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Higher education gets short shrift

March 15, 2009

Re: Michael Hiltzik's column, "Cutting school? When will the state learn?" March 5:

Your column suggesting that the business interests of California are not well served when education monies are slashed in favor of lower corporate taxes is exactly right.

How in the world can we expect our young people to step up and fill professional positions when our leaders continually drain away funding for higher education and expect students to go deeper and deeper into debt to pay for tuition?

The current practice of importing workers on special visas to fill in the technology gaps in our workforce only masks the real problem of our impoverished higher education system.

Can we extend this proposal to think of higher education as an asset, down to the 12 years of public schooling that has also historically taken a hit whenever our so-called state leadership finds itself short on funds?

Hiltzik's point that California "spends about as much in state funds on prisons as on universities, presumably on the principle that if we're not going to adequately educate our residents, we should be prepared to jail them" is a brutal, but right on point.

Pulling money out of this state's once-excellent education institutions in order to placate business interests with lowered tax rates is wrongheaded and ultimately disastrous for California's future.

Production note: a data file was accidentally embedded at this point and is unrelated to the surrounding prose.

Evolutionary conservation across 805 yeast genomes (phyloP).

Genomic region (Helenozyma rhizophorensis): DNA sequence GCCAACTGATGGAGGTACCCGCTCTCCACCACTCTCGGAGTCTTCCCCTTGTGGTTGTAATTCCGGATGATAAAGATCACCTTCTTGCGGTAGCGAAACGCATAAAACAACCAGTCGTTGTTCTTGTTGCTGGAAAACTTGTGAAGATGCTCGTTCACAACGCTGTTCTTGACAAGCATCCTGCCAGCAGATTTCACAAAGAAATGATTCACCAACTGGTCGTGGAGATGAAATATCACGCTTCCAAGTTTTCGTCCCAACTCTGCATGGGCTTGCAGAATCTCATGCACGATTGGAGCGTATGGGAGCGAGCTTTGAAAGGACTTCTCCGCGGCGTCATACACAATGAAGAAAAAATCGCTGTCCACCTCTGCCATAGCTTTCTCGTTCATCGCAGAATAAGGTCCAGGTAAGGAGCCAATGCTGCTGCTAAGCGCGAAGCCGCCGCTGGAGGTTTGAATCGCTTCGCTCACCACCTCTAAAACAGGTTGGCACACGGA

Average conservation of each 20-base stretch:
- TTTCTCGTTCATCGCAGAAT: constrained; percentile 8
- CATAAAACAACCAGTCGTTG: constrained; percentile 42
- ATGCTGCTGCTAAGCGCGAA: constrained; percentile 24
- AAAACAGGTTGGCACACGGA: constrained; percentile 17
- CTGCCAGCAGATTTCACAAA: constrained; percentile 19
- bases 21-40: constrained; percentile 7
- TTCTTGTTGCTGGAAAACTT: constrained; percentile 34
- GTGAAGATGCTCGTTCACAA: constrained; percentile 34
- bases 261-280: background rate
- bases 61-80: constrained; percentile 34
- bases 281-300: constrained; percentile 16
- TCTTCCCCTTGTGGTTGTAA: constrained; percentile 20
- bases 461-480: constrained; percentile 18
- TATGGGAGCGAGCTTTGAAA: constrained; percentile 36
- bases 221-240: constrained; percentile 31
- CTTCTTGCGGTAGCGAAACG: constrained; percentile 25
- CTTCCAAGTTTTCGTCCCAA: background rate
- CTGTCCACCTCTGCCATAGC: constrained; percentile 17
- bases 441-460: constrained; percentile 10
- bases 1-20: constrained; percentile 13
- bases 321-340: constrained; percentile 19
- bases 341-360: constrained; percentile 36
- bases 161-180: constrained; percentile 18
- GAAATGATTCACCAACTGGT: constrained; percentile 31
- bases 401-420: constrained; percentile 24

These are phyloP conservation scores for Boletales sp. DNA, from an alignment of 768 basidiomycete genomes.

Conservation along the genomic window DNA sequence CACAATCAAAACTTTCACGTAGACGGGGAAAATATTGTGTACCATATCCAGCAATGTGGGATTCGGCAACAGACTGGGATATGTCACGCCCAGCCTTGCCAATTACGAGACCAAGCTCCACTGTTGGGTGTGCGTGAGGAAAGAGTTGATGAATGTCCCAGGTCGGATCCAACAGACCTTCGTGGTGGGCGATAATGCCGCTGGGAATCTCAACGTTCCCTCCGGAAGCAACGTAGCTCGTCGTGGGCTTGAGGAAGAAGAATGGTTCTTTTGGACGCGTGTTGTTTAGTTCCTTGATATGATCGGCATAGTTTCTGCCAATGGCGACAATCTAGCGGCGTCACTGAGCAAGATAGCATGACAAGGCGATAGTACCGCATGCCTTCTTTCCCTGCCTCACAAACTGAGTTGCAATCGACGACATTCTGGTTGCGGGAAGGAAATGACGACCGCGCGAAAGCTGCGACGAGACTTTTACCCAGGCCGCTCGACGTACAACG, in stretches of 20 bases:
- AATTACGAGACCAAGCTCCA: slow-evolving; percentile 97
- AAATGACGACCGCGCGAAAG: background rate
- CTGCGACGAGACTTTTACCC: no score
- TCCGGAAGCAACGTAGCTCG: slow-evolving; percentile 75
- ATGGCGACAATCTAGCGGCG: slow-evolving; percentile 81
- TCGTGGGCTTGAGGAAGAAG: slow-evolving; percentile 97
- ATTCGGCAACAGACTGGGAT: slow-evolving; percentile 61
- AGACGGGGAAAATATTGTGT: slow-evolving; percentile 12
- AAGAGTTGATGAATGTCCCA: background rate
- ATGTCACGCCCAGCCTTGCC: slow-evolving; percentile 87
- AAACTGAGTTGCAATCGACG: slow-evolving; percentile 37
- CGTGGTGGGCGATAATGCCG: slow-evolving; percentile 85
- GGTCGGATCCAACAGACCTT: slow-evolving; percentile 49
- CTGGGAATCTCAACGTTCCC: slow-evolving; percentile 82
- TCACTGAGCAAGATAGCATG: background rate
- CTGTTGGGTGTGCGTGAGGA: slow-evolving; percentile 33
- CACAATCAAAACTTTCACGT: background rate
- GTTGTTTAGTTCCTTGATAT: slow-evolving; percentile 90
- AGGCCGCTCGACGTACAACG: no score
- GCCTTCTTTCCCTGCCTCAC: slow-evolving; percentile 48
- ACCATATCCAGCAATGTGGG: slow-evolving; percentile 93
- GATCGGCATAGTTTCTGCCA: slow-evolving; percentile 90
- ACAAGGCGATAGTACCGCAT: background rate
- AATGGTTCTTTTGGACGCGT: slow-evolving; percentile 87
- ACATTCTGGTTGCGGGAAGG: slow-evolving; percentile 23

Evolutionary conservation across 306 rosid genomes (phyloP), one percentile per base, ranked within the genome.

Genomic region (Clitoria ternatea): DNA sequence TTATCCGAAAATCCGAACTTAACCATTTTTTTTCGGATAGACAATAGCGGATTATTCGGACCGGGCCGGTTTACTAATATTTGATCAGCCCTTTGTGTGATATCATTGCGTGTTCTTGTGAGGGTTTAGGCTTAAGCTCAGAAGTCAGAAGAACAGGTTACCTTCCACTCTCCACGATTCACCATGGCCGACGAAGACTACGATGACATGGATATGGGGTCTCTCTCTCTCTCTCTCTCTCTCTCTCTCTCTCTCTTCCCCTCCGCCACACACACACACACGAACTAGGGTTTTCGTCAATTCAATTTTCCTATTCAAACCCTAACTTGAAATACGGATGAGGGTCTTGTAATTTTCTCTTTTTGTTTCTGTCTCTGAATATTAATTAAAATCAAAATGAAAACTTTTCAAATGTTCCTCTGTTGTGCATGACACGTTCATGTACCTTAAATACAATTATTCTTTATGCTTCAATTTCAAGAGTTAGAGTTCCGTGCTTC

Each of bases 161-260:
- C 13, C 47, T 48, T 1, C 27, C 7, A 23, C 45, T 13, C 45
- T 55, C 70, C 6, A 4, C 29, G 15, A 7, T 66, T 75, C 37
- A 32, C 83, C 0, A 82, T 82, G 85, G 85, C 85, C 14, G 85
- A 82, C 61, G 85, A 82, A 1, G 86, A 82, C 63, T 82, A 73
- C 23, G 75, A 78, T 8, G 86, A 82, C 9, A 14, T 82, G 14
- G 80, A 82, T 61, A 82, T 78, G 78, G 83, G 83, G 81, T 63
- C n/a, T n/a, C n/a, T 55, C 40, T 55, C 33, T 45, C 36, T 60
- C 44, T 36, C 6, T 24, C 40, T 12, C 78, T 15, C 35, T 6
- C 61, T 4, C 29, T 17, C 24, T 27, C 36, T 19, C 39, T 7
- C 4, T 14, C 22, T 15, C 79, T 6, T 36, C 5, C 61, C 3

Gloria Richards

Simi Valley

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Do we spend too much on prisons and too little on schools? Some of our prisons look like Turkish prisons while universities find the money to build new libraries, expensive computer labs with high-speed Internet, new science labs, new dorms and new football stadiums.

A generation of graduates whose lives have been ruined with student loan debt is wondering if college is a rip off. I might add that my mother's nursing home care costs more than the $30,000 a year it costs to incarcerate a prisoner (and the people who take care of her make a lot less than prison guards).

Until the voters decide that criminals need shorter sentences, universities can absorb their fair share of budget cuts.

Matthew Okada

Pasadena

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